Pros: I’m going to get into spoilers here a bit so be warned. The ending of Interstellar – with Anne Hathaway as the mother of 700 embryonic human beings on a distant planet, and Matthew McConaughey stealing a ship to go find her – is more sequel-friendly that, say, Inception, and leaves room for Nolan and his brother to take their story in many different directions. It’s a big universe out there, and the ending of this film left a lot of questions unanswered.

Cons: Sequels always come with the baggage of the first movie attached, plus Nolan may simply have no interest in revisiting these characters or this storyline. And speaking strictly from a business point of view, if Interstellar does not quite hit the box office marks that were perhaps expected for it, it might be tough for even Nolan to get a second film approved.

5. An original film for under $100 million

That’s how Den of Geek editor David Crow puts it, and he’s got a point: let’s see Nolan make something that is unique to his vision but perhaps redirects his energies away from $160 million spectacles into a story that is just as compelling (if not more so) for half the price.

Pros: After making four gargantuan films in a row (The Dark Knight, Inception, The Dark Knight Rises, and Interstellar), Nolan may simply find that going smaller is better than going bigger. Working with a (relatively) tighter budget could be just as challenging as having unlimited funds, and tightening up his scripts from nearly three hours to, say, just under two could hone his storytelling ability – often cited as the weak link in many of those blockbusters.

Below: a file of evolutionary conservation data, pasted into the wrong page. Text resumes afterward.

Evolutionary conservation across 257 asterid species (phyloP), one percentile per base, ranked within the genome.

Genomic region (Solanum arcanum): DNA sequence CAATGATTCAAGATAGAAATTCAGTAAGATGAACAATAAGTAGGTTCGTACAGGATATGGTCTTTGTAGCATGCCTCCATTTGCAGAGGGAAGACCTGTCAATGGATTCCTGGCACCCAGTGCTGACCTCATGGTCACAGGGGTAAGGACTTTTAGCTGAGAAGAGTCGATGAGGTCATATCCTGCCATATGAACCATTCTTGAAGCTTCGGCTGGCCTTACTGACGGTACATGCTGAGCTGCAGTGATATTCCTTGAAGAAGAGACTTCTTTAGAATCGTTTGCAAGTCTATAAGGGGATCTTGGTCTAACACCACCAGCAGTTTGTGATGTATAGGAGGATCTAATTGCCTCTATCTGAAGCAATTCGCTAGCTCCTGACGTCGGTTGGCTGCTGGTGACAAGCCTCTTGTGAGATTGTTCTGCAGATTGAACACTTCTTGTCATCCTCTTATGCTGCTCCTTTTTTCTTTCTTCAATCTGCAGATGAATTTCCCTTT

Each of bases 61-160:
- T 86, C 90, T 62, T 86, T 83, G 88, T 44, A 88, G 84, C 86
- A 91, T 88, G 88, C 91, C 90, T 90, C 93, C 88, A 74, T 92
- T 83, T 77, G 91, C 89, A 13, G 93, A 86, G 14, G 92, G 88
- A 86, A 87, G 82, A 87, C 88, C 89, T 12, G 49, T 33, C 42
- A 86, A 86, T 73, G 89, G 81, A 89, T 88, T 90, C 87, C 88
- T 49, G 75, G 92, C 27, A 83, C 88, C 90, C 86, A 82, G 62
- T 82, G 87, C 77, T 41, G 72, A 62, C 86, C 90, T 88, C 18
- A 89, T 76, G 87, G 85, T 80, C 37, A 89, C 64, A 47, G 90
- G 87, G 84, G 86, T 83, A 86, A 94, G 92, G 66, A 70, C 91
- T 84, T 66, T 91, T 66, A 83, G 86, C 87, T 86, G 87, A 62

Cons: Nolan may simply like telling huge stories and might not want to go back to something simpler and less grandly cinematic. There is also the notion of expectations: audiences may now have a certain idea of what they want to see when they plunk down cash for Christopher Nolan film – at the very least, they know they’re going to get a lot of movie for their money.

Ad – content continues below

In the end, Nolan has to follow his creative inspiration and go in whatever direction that leads him. Whatever it is, I’ll be watching. He’s too fascinating a filmmaker not to.

This article was first published on Nov. 14, 2014.